On the one hand, he is perhaps the luckiest man on the planet. His superstar guard, Dwyane Wade, had enough pull with LeBron James and Chris Bosh to form a superteam in South Beach. Really, a trained chimpanzee could probably coach the team to 55 wins, so Mr. Spoelstra’s .549 career winning percentage is about to go up quite a bit.
On the other hand, does Spoelstra have anything to gain?
The best-case scenario is a 73-win season and a dominant run through June that ends with the Larry O’Brien Trophy returning to Miami. If that happens, though, how much credit is given to Spoelstra? Topping the list of people attributed for the success will be Wade, James and Bosh, obviously. After that, there will be a bench player or two who did everything right all season.
Next would be Pat Riley. He was “the man behind the curtain” throughout this whole thing, right?
Then, I suppose, Spoelstra would be given credit for managing his superstars properly and simply not screwing everything up. I’m guessing, though, that he’d rather not have his legacy be defined as “the guy who simply didn’t screw everything up.”
That’s one lousy best-case scenario — especially with how bad the worst-case scenario could be.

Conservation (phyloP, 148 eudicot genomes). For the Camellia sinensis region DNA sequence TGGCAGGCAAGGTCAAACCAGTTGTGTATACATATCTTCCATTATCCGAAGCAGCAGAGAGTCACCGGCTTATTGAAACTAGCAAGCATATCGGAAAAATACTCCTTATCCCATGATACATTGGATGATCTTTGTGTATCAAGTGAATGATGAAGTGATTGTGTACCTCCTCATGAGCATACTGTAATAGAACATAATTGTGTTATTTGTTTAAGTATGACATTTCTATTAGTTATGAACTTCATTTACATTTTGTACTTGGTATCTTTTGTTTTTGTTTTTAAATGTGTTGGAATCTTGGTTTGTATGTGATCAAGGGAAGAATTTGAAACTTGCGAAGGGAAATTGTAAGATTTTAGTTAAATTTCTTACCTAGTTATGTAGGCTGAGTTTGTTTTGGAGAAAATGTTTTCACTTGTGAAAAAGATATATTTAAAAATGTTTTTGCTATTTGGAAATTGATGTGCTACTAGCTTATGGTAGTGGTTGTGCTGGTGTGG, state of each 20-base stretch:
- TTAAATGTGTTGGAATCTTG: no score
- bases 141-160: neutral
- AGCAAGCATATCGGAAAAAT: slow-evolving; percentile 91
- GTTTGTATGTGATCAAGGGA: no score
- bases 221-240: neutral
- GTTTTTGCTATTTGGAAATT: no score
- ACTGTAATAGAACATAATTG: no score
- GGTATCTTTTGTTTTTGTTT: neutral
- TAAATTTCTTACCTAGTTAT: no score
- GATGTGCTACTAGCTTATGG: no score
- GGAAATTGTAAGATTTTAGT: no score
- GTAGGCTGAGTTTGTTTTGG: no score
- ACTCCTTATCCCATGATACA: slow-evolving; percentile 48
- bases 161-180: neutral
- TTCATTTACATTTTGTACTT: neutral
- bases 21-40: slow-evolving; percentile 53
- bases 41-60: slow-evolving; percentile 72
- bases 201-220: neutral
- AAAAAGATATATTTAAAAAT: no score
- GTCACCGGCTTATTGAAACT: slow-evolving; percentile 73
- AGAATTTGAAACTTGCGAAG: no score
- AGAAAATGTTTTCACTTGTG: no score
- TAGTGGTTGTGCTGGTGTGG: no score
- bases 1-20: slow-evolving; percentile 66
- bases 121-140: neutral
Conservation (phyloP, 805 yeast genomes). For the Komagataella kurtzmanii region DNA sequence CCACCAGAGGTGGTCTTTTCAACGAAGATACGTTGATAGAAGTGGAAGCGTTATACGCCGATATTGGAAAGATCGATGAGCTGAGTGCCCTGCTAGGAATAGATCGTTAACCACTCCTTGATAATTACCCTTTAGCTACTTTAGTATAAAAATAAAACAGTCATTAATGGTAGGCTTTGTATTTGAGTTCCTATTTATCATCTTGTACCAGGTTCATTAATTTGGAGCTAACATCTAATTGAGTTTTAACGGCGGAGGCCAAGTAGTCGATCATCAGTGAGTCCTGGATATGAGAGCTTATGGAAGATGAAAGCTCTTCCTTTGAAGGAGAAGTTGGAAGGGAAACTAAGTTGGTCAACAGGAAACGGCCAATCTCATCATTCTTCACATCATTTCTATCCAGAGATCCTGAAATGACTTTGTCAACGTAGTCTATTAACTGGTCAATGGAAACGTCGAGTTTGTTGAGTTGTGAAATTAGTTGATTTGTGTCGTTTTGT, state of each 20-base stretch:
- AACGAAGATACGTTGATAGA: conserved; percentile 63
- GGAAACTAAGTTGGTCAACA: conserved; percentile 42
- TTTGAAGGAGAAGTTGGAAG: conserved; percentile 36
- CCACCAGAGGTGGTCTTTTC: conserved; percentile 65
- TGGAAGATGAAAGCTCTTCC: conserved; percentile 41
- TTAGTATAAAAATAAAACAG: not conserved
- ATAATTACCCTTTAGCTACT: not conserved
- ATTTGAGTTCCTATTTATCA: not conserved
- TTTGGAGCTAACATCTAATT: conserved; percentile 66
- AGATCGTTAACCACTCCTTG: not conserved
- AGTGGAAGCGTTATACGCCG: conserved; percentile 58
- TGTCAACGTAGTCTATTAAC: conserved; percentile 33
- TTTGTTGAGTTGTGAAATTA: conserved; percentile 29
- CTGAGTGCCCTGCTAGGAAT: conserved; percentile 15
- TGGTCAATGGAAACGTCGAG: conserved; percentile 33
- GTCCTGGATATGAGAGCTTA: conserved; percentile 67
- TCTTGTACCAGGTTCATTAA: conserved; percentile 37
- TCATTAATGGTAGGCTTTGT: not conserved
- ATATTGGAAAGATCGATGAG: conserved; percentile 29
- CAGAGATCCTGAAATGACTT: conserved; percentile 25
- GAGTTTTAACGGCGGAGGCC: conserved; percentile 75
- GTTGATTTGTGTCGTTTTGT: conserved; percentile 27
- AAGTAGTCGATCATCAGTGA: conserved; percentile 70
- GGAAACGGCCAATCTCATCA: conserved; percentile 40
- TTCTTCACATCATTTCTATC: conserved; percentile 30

Let’s say the Heat somehow start the season 4-6. It won’t be like the World Trade coming down again (as Wade sort of said), but it will not be good for anyone involved. And because you can’t fire the players, Spoelstra would have to be canned immediately.
And it’s not helping his case that Riley will be watching closely. When the LeBron-to-Miami rumors began to swirl this summer, everyone just sort of assumed that Riley would hop back in front of the bench and bring his championship resume with him. It made sense — if Riley could coach the Showtime Lakers in Los Angeles in the late ’80s, if he could coach in the country’s biggest market and lead the Knicks to a 223-105 record in four years and if he could coach the Miami Heat to a championship in ’06, doesn’t it only make sense for him to handle coaching duties this year?
Though Spoelstra will run the team this fall, that question will be asked after every loss, every questionable substitution and every mismanaged media session. Pat Riley is the man; Erik Spoelstra looks like he just graduated high school. While he may be a very fine coach, he will — fairly or unfairly — become the scapegoat should anything go wrong in Miami.
And if he wins? Well, he can put it on his resume, but everyone will just assume that he was only along for the ride.
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